ABSTRACT

In March 2020, the COVID-19 pandemic reached New York City, resulting in thousands of deaths over the following months. Because of the exponential spread of disease, the New York City hospital systems became rapidly overwhelmed. The Department of Anesthesiology at New York Presbyterian (NYP)-Columbia continued to offer anesthesia services for obstetrics and emergency surgery, while redirecting the rest of its staff to the expanded airway management role and the creation of the largest novel intensive care unit in the NYP system. Tremendous innovation and optimization were necessary in the face of material, physical, and staffing constraints.


Subject(s)
Anesthesia/statistics & numerical data , Anesthesiology/organization & administration , COVID-19 , Health Resources/organization & administration , Hospitals , Pandemics , Hospital Departments/organization & administration , Humans , New York City , Operating Rooms/organization & administration
9.
JAMA Netw Open ; 4(4): e216857, 2021 04 01.
Article in English | MEDLINE | ID: covidwho-1192058

ABSTRACT

Importance: The COVID-19 pandemic has brought forth new challenges for health care workers, such as the daily use of personal protective equipment, including reusable facial respirators. Poor communication while wearing respirators may have fatal complications for patients, and no solution has been proposed to date. Objective: To examine whether use of an in-ear communication device is associated with improved communication while wearing different personal protective equipment (N95 mask, half-face elastomeric respirator, and powered air-purifying respirator [PAPR]) in the operating room. Design, Setting, and Participants: This quality improvement study was conducted in June 2020. Surgical residents from the Department of Otolaryngology-Head and Neck Surgery at McGill University in Montreal, Quebec, Canada, were recruited. All participants had normal hearing, were fluent in English, and had access to the operating rooms at the Royal Victoria Hospital. Exposures: All participants performed the speech intelligibility tasks with and without an in-ear communication device. Main Outcomes and Measures: Speech intelligibility was measured using a word recognition task (Modified Rhyme Test) and a sentence recognition task (AzBio Sentence Test). A percentage correct score (0% to 100%) was obtained for each speech intelligibility test. Listening effort was assessed using the NASA Task Load Index. An overall workload score, ranging from 0 points (low workload) to 100 points (high workload), was obtained. Results: A total of 12 participants were included (mean [SD] age, 31.2 [1.9] years; 8 women [66.7%]). AzBio Sentence Test results revealed that, while wearing the N95 mask, the mean (SD) speech intelligibility was 98.8% (1.8%) without the in-ear device vs 94.3% (7.4%) with the device. While wearing the half-face elastomeric respirator, the mean speech intelligibility was 58.5% (12.4%) without the in-ear device vs 90.8% (8.9%) with the device. While wearing the PAPR, the mean speech intelligibility was 84.6% (9.8%) without the in-ear device vs 94.5% (5.5%) with the device. Use of the in-ear device was associated with a significant improvement in speech intelligibility while wearing the half-face elastomeric respirator (32.3%; 95% CI, 23.8%-40.7%; P < .001) and the PAPR (9.9%; 95% CI, 1.4%-18.3%; P = .01). Furthermore, use of the device was associated with decreased listening effort. The NASA Task Load Index results reveal that, while wearing the N95 mask, the mean (SD) overall workload score was 12.6 (10.6) points without the in-ear device vs 17.6 (9.2) points with the device. While wearing the half-face elastomeric respirator, the mean overall workload score was 67.7 (21.6) points without the in-ear device vs 29.3 (14.4) points with the in-ear device. While wearing the PAPR, the mean overall workload score was 42.2 (18.2) points without the in-ear device vs 23.8 (12.8) points with the in-ear device. Use of the in-ear device was associated with a significant decrease in overall workload score while wearing the half-face elastomeric respirator (38.4; 95% CI, 23.5-53.3; P < .001) and the PAPR (18.4; 95% CI, 0.4-36.4; P = .04). Conclusions and Relevance: This study found that among participants using facial respirators that impaired communication, a novel in-ear device was associated with improved communication and decreased listening effort. Such a device may be a feasible solution for protecting health care workers in the operating room while allowing them to communicate safely, especially during the COVID-19 pandemic.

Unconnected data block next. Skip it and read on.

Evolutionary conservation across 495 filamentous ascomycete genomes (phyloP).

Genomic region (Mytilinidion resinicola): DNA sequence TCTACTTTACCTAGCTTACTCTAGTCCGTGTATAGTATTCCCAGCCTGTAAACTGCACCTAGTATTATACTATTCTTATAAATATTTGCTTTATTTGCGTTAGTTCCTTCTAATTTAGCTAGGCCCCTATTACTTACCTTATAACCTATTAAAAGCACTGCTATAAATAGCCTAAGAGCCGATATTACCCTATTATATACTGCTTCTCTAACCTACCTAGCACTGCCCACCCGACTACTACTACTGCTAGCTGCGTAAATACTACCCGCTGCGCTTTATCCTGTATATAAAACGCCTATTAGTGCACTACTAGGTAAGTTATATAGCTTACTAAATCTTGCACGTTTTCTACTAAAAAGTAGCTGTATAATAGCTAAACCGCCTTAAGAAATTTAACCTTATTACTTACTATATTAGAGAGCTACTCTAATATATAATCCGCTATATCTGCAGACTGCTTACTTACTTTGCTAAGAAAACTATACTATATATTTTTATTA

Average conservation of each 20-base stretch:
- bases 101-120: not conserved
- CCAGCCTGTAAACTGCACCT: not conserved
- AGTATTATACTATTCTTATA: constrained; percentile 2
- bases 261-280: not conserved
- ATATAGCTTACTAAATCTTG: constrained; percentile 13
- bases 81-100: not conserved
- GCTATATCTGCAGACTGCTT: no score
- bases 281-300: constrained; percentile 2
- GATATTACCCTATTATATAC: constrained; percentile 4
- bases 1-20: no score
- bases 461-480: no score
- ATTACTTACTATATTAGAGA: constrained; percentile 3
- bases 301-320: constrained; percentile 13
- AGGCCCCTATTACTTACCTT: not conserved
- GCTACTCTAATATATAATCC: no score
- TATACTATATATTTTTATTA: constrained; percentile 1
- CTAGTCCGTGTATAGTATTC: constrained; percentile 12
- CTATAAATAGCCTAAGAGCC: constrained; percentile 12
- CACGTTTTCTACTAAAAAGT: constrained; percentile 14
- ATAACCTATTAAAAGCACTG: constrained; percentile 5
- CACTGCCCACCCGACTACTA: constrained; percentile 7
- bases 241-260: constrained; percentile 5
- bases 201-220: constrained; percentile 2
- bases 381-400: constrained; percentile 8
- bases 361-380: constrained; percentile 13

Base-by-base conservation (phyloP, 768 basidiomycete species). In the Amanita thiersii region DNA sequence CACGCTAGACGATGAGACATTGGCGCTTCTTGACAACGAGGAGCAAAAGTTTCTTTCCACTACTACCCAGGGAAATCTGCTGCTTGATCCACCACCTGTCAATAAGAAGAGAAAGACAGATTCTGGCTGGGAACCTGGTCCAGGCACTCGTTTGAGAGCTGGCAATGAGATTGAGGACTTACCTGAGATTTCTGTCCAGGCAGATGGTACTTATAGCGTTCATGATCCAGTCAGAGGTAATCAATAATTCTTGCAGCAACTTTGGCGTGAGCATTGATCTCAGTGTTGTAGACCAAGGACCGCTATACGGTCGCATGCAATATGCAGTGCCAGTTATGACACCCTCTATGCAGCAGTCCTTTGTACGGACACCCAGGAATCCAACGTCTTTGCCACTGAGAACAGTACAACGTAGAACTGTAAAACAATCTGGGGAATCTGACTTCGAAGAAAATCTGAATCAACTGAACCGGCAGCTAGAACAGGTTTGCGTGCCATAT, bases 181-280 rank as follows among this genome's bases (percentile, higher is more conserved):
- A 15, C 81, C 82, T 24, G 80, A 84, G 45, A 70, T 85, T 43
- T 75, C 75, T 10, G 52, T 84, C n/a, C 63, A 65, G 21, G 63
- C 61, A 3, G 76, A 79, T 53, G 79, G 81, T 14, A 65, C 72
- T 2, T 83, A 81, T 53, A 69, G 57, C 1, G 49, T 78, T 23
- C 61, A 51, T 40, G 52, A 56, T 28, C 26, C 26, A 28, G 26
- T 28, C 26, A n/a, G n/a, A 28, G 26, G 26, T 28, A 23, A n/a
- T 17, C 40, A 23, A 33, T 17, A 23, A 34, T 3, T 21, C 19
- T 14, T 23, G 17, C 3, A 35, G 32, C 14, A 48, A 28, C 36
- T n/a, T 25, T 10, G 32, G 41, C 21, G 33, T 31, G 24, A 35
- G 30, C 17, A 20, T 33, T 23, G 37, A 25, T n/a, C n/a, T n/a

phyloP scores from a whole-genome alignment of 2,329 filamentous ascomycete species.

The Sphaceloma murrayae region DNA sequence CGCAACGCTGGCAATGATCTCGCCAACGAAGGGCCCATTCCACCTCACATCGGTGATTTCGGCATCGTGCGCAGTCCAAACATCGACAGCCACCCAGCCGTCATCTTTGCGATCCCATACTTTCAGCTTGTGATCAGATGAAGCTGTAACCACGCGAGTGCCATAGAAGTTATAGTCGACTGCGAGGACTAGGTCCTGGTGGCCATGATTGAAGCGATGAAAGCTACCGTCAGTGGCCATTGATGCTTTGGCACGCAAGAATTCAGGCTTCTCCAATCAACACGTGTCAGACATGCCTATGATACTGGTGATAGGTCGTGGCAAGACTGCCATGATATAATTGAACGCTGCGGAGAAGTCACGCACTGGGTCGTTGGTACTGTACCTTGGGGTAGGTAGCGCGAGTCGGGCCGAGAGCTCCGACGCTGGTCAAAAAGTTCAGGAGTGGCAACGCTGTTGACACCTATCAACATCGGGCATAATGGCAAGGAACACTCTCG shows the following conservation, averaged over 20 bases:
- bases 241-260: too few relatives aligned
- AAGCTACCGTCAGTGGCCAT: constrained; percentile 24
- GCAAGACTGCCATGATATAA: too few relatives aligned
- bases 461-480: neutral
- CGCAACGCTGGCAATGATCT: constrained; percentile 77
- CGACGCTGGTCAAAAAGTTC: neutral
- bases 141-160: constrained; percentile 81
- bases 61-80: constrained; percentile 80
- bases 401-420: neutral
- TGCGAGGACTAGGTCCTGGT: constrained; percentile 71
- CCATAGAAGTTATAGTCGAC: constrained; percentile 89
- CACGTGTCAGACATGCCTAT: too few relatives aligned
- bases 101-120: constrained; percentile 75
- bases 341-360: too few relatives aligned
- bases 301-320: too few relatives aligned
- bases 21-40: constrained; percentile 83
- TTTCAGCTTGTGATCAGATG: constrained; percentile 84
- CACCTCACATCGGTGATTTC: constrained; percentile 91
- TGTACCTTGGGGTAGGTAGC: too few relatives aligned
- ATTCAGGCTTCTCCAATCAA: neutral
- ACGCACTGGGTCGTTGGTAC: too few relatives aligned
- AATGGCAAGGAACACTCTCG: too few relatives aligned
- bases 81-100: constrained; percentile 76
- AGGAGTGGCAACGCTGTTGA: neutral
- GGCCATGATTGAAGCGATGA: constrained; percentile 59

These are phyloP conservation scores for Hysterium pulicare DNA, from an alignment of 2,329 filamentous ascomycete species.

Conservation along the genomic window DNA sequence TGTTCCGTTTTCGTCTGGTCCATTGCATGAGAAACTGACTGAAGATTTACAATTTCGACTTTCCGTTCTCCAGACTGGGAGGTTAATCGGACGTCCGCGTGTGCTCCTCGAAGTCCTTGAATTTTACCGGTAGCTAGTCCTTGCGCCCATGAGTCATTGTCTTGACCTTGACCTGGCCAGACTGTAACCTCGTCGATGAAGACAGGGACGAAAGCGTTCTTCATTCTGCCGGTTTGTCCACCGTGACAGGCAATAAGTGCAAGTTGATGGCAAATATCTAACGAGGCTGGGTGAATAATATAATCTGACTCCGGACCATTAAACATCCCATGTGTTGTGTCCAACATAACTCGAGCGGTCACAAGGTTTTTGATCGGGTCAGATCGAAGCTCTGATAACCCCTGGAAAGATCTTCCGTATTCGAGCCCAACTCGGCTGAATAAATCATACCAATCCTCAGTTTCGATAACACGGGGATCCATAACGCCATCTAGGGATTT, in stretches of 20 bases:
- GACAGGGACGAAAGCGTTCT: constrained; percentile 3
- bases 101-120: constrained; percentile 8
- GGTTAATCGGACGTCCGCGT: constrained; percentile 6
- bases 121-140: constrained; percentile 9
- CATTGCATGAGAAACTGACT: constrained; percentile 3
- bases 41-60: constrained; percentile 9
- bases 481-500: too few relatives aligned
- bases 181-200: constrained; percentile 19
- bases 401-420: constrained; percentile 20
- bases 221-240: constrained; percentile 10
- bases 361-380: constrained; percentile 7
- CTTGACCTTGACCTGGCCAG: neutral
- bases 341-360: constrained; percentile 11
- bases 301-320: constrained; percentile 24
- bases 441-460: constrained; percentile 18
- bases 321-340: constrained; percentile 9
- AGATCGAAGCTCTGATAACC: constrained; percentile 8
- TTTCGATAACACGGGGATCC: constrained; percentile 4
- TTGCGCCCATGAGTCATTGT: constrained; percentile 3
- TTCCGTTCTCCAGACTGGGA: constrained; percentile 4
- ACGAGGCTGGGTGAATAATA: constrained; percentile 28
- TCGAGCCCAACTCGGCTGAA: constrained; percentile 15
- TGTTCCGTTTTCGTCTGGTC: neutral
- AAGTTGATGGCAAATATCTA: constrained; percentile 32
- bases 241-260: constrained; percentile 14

Subject(s)
COVID-19 , Communication , Hearing Aids/standards , Hearing , N95 Respirators/adverse effects , N95 Respirators/standards , Operating Rooms , Respiratory Protective Devices/adverse effects , Adult , COVID-19/epidemiology , COVID-19/prevention & control , Canada , Female , Health Personnel , Humans , Infection Control/instrumentation , Male , Operating Rooms/organization & administration , Operating Rooms/standards , Quality Improvement , SARS-CoV-2 , Simulation Training , Speech Discrimination Tests/methods
10.
Anesth Analg ; 132(5): 1182-1190, 2021 05 01.